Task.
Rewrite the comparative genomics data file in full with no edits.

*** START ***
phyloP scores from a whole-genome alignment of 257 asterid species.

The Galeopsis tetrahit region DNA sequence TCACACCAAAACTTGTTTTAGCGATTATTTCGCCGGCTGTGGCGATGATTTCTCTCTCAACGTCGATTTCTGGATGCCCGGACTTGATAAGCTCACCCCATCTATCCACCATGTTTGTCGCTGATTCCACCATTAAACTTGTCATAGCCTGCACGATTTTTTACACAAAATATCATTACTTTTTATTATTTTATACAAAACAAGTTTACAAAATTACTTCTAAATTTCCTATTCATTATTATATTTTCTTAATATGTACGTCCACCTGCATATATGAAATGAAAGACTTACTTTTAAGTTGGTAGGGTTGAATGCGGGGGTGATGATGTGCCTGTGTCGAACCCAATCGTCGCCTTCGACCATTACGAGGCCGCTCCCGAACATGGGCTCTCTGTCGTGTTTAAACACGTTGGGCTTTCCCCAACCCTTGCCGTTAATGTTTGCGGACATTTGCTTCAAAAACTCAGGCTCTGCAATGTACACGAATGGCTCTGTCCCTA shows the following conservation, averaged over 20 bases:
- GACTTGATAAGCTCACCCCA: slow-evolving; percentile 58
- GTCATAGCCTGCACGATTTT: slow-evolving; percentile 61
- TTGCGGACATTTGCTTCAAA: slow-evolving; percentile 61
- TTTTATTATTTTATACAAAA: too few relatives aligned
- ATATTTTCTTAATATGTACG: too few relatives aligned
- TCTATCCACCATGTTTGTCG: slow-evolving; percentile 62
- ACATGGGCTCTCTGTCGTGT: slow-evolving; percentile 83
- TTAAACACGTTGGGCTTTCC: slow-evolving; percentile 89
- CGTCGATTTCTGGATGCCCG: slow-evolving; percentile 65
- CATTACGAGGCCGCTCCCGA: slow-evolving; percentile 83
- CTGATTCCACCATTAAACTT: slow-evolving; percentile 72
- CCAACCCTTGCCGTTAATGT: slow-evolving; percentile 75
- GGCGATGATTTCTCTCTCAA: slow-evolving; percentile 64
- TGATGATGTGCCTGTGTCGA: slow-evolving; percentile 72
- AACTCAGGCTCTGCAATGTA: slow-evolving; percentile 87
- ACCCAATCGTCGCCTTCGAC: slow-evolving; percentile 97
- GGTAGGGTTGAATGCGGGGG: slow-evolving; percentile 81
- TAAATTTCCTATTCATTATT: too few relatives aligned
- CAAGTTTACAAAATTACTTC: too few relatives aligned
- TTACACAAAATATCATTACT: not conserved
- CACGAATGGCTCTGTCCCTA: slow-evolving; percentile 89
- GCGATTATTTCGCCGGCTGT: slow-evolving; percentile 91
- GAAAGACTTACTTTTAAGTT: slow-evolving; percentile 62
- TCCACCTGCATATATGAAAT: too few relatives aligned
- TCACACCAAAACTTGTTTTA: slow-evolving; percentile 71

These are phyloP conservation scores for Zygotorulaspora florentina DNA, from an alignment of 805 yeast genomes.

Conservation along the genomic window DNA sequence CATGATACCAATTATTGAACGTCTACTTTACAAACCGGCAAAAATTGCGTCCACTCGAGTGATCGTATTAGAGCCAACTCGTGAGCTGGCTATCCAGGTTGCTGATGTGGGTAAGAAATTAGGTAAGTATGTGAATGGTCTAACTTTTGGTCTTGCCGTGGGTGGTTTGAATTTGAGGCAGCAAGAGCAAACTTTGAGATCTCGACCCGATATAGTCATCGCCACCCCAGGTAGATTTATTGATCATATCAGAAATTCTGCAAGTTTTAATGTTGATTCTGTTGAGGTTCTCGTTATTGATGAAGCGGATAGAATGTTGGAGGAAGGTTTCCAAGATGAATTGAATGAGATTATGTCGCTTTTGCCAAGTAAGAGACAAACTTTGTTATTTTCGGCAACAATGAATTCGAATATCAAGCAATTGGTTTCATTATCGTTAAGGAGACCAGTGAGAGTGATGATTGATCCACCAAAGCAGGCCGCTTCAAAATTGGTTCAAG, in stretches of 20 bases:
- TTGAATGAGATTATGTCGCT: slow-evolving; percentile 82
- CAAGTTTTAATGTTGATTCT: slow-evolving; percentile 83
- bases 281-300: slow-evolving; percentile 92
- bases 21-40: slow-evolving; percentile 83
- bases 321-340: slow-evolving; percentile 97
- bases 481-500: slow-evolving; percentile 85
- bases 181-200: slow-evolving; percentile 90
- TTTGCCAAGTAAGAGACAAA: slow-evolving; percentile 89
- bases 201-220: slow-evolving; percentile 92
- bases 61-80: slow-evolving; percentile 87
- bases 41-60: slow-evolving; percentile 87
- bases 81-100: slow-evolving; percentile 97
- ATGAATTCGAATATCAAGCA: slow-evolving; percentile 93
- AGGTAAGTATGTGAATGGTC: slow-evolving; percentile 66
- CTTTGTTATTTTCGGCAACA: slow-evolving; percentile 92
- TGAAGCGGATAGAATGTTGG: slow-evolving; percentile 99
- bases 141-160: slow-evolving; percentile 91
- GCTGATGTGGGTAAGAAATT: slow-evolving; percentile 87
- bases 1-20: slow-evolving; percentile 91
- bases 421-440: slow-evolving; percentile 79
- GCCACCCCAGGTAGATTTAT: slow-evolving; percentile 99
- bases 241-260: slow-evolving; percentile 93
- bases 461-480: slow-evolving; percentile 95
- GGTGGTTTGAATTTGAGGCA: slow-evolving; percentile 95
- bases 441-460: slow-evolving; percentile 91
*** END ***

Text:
phyloP scores from a whole-genome alignment of 257 asterid species.

The Galeopsis tetrahit region DNA sequence TCACACCAAAACTTGTTTTAGCGATTATTTCGCCGGCTGTGGCGATGATTTCTCTCTCAACGTCGATTTCTGGATGCCCGGACTTGATAAGCTCACCCCATCTATCCACCATGTTTGTCGCTGATTCCACCATTAAACTTGTCATAGCCTGCACGATTTTTTACACAAAATATCATTACTTTTTATTATTTTATACAAAACAAGTTTACAAAATTACTTCTAAATTTCCTATTCATTATTATATTTTCTTAATATGTACGTCCACCTGCATATATGAAATGAAAGACTTACTTTTAAGTTGGTAGGGTTGAATGCGGGGGTGATGATGTGCCTGTGTCGAACCCAATCGTCGCCTTCGACCATTACGAGGCCGCTCCCGAACATGGGCTCTCTGTCGTGTTTAAACACGTTGGGCTTTCCCCAACCCTTGCCGTTAATGTTTGCGGACATTTGCTTCAAAAACTCAGGCTCTGCAATGTACACGAATGGCTCTGTCCCTA shows the following conservation, averaged over 20 bases:
- GACTTGATAAGCTCACCCCA: slow-evolving; percentile 58
- GTCATAGCCTGCACGATTTT: slow-evolving; percentile 61
- TTGCGGACATTTGCTTCAAA: slow-evolving; percentile 61
- TTTTATTATTTTATACAAAA: too few relatives aligned
- ATATTTTCTTAATATGTACG: too few relatives aligned
- TCTATCCACCATGTTTGTCG: slow-evolving; percentile 62
- ACATGGGCTCTCTGTCGTGT: slow-evolving; percentile 83
- TTAAACACGTTGGGCTTTCC: slow-evolving; percentile 89
- CGTCGATTTCTGGATGCCCG: slow-evolving; percentile 65
- CATTACGAGGCCGCTCCCGA: slow-evolving; percentile 83
- CTGATTCCACCATTAAACTT: slow-evolving; percentile 72
- CCAACCCTTGCCGTTAATGT: slow-evolving; percentile 75
- GGCGATGATTTCTCTCTCAA: slow-evolving; percentile 64
- TGATGATGTGCCTGTGTCGA: slow-evolving; percentile 72
- AACTCAGGCTCTGCAATGTA: slow-evolving; percentile 87
- ACCCAATCGTCGCCTTCGAC: slow-evolving; percentile 97
- GGTAGGGTTGAATGCGGGGG: slow-evolving; percentile 81
- TAAATTTCCTATTCATTATT: too few relatives aligned
- CAAGTTTACAAAATTACTTC: too few relatives aligned
- TTACACAAAATATCATTACT: not conserved
- CACGAATGGCTCTGTCCCTA: slow-evolving; percentile 89
- GCGATTATTTCGCCGGCTGT: slow-evolving; percentile 91
- GAAAGACTTACTTTTAAGTT: slow-evolving; percentile 62
- TCCACCTGCATATATGAAAT: too few relatives aligned
- TCACACCAAAACTTGTTTTA: slow-evolving; percentile 71

These are phyloP conservation scores for Zygotorulaspora florentina DNA, from an alignment of 805 yeast genomes.

Conservation along the genomic window DNA sequence CATGATACCAATTATTGAACGTCTACTTTACAAACCGGCAAAAATTGCGTCCACTCGAGTGATCGTATTAGAGCCAACTCGTGAGCTGGCTATCCAGGTTGCTGATGTGGGTAAGAAATTAGGTAAGTATGTGAATGGTCTAACTTTTGGTCTTGCCGTGGGTGGTTTGAATTTGAGGCAGCAAGAGCAAACTTTGAGATCTCGACCCGATATAGTCATCGCCACCCCAGGTAGATTTATTGATCATATCAGAAATTCTGCAAGTTTTAATGTTGATTCTGTTGAGGTTCTCGTTATTGATGAAGCGGATAGAATGTTGGAGGAAGGTTTCCAAGATGAATTGAATGAGATTATGTCGCTTTTGCCAAGTAAGAGACAAACTTTGTTATTTTCGGCAACAATGAATTCGAATATCAAGCAATTGGTTTCATTATCGTTAAGGAGACCAGTGAGAGTGATGATTGATCCACCAAAGCAGGCCGCTTCAAAATTGGTTCAAG, in stretches of 20 bases:
- TTGAATGAGATTATGTCGCT: slow-evolving; percentile 82
- CAAGTTTTAATGTTGATTCT: slow-evolving; percentile 83
- bases 281-300: slow-evolving; percentile 92
- bases 21-40: slow-evolving; percentile 83
- bases 321-340: slow-evolving; percentile 97
- bases 481-500: slow-evolving; percentile 85
- bases 181-200: slow-evolving; percentile 90
- TTTGCCAAGTAAGAGACAAA: slow-evolving; percentile 89
- bases 201-220: slow-evolving; percentile 92
- bases 61-80: slow-evolving; percentile 87
- bases 41-60: slow-evolving; percentile 87
- bases 81-100: slow-evolving; percentile 97
- ATGAATTCGAATATCAAGCA: slow-evolving; percentile 93
- AGGTAAGTATGTGAATGGTC: slow-evolving; percentile 66
- CTTTGTTATTTTCGGCAACA: slow-evolving; percentile 92
- TGAAGCGGATAGAATGTTGG: slow-evolving; percentile 99
- bases 141-160: slow-evolving; percentile 91
- GCTGATGTGGGTAAGAAATT: slow-evolving; percentile 87
- bases 1-20: slow-evolving; percentile 91
- bases 421-440: slow-evolving; percentile 79
- GCCACCCCAGGTAGATTTAT: slow-evolving; percentile 99
- bases 241-260: slow-evolving; percentile 93
- bases 461-480: slow-evolving; percentile 95
- GGTGGTTTGAATTTGAGGCA: slow-evolving; percentile 95
- bases 441-460: slow-evolving; percentile 91